“I believe in the vision of the Beloved Kingdom, and that is a vision that includes all of us. Some marginalized folks in majority spaces stay because we feel like this is part of the call — to continue to build bridges to a multi-ethnic, multi-socio-economic community — but not a multi-ethnic community that is just Black people accommodating whiteness. It’s a place where everyone is authentically who they were created to be,” said Younger.
Eddings noted his gratitude for Younger being the only conversation partner in the seminar series who is currently pastoring. As such, she can provide perspective around the challenges of starting a church, starting a church in a poor community that’s become gentrified and the struggles with privilege and racism that’s all mixed up in the work she’s doing. On top of that, add COVID and white supremacy being heightened over the last several years.
“The effect of things slowing down since March 2020 is that I actually became more aware of my own anxiety,” said Younger. “Not having to rush anywhere, I found I was still rushing internally. That was the beginning for me leaning more into meditation as a way of addressing a sign that I was not settled in my soul.”
Younger is currently pursuing a Master of Theological Studies degree with an emphasis on decolonizing church practices. In her studies, she became enamored with the idea of who Jesus was outside the hands of colonizers, and what that means for the church. Currently she’s focused on culturally indigenous aspects of theology in India, Africa, and different cultures globally. The door to her interest in decolonization came from an acknowledgement out of her own background, where she was expected to attend college and speak English a certain way.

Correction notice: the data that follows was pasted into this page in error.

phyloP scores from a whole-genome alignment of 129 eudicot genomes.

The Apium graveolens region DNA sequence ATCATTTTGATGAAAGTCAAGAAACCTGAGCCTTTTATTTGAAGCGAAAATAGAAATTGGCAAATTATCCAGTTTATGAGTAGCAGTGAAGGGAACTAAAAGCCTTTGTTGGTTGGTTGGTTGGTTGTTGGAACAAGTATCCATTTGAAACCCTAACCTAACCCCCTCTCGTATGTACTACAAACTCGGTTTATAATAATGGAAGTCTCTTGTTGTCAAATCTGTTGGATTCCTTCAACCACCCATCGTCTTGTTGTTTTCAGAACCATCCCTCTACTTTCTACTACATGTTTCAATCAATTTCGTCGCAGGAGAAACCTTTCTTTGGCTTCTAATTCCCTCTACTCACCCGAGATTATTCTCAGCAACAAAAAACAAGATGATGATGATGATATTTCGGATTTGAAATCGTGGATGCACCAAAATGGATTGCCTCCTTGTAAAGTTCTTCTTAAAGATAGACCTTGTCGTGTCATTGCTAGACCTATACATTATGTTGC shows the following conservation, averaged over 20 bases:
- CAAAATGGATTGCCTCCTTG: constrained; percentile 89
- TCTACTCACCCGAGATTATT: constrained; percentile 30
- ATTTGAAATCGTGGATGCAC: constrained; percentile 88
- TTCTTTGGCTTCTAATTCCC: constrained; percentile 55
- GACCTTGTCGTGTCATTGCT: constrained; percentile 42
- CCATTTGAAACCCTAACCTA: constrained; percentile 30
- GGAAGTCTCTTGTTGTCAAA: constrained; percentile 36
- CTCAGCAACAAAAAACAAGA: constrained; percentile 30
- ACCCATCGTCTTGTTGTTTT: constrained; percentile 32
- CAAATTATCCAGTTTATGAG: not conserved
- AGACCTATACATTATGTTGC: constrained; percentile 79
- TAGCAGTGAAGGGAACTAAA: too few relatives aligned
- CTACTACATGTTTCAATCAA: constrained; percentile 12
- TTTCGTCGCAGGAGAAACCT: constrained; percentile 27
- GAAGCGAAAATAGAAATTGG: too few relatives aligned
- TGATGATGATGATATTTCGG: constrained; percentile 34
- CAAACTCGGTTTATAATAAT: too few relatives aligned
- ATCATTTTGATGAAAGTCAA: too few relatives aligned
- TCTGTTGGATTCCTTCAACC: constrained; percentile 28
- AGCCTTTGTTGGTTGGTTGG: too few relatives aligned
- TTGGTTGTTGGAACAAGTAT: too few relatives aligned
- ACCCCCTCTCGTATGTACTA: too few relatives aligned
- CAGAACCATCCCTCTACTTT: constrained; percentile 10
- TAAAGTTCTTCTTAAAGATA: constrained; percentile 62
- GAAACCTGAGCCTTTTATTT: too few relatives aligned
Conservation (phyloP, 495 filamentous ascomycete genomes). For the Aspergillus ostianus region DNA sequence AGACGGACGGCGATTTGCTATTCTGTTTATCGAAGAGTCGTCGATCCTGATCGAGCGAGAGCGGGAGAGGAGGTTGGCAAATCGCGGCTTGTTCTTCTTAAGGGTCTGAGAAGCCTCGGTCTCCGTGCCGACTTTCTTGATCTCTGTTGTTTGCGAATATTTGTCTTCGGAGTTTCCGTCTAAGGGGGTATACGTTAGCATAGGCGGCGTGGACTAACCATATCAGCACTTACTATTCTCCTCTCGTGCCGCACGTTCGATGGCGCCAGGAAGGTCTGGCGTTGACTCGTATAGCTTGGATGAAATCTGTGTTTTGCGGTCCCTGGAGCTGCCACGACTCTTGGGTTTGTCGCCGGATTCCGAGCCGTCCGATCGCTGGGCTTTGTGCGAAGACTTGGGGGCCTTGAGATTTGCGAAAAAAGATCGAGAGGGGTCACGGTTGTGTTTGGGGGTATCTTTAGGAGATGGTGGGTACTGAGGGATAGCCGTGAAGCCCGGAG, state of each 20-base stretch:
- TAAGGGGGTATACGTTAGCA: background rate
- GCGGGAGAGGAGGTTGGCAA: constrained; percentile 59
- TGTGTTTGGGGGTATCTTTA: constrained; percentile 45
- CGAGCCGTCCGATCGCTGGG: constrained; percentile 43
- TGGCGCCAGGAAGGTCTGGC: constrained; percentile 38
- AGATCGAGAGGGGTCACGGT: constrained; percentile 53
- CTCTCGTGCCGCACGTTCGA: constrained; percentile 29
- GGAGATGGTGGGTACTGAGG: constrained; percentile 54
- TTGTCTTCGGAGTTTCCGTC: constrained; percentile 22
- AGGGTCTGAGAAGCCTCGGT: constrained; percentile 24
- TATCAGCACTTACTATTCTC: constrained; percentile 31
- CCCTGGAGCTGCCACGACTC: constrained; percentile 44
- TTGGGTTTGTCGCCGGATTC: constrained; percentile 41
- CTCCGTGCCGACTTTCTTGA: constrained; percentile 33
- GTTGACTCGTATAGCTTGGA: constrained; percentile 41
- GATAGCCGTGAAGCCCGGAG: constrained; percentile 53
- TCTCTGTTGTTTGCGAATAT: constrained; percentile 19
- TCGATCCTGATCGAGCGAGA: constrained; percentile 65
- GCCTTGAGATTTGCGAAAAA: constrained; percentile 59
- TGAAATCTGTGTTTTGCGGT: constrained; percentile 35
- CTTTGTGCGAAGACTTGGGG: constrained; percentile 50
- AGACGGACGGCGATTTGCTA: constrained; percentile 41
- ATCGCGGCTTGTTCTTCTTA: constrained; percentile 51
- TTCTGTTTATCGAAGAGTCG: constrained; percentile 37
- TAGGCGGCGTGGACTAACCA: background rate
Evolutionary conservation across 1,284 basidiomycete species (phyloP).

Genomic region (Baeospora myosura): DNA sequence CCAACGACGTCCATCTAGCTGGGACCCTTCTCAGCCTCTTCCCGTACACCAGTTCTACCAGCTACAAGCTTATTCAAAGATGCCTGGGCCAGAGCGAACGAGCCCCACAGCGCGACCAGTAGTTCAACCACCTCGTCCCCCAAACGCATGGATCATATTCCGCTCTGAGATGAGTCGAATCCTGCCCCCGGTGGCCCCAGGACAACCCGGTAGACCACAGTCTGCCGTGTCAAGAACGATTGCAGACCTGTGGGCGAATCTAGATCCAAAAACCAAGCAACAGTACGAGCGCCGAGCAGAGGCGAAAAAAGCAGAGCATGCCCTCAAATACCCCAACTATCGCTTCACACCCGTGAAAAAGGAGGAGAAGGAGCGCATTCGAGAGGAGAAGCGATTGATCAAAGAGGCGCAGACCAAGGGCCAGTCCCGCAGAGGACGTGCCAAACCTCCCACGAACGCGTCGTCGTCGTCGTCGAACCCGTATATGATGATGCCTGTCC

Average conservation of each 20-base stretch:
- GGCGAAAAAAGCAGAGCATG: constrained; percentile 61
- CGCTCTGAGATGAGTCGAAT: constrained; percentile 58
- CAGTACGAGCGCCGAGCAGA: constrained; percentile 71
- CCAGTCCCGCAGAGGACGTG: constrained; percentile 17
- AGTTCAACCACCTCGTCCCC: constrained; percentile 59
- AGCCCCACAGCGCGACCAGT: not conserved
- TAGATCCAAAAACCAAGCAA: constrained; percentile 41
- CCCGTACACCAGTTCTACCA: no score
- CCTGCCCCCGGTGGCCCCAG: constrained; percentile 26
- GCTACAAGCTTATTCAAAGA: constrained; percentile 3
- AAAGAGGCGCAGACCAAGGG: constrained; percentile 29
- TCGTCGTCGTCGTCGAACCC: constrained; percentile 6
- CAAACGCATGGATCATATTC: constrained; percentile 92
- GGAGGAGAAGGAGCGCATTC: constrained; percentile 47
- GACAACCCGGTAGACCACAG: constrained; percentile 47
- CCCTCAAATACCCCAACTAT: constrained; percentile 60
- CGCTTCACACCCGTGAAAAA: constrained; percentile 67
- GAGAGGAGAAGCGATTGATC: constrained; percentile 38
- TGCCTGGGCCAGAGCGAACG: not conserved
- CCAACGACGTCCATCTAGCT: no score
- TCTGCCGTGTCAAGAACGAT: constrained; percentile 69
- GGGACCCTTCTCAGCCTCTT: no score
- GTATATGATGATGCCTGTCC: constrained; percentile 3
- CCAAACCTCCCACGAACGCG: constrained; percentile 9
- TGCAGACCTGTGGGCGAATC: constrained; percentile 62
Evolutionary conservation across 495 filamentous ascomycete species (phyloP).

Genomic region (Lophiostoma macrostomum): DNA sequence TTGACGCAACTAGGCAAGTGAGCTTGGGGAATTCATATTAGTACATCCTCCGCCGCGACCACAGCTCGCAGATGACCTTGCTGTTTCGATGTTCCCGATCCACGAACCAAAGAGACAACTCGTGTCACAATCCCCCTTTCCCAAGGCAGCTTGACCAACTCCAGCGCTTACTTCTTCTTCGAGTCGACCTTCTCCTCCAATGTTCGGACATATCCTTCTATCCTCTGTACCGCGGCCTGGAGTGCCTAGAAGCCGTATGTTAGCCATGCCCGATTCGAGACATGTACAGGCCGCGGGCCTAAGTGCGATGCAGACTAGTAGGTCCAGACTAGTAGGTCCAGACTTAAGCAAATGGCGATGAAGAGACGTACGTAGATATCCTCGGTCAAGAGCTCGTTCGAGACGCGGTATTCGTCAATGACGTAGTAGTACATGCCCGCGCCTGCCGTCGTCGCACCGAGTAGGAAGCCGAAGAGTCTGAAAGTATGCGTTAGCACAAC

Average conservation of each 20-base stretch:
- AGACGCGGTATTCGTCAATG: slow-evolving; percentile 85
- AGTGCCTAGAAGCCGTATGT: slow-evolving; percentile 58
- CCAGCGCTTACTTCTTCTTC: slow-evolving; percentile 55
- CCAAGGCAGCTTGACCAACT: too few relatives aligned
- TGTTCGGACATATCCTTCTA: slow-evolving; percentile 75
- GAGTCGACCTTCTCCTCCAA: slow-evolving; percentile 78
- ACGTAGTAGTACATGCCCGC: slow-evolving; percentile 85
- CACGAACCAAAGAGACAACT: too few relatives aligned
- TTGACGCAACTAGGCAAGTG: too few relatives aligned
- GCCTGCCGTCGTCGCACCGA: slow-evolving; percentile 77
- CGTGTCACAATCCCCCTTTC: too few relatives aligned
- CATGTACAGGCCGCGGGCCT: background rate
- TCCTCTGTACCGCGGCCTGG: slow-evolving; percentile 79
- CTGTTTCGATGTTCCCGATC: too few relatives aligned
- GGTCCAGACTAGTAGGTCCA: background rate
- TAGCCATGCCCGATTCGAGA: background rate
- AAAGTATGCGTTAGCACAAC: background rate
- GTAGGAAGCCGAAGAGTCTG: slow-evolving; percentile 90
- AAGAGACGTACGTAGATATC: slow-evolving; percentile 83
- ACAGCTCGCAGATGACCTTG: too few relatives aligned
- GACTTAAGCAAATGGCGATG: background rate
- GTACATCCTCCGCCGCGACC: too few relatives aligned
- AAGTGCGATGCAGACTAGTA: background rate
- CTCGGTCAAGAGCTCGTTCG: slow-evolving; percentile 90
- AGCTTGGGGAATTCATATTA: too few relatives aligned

“In that context I was taught to think that I got where I did because I earned my way there, not because people granted privileges to me. Someone who presented themselves differently couldn’t get the same opportunities I got and the reason that’s important is because that’s the colonized mind, which leans into hierarchy; leans into the idea that power and privilege are all earned and deserved and if you don’t have it, it’s because you weren’t good enough to get it,” said Younger.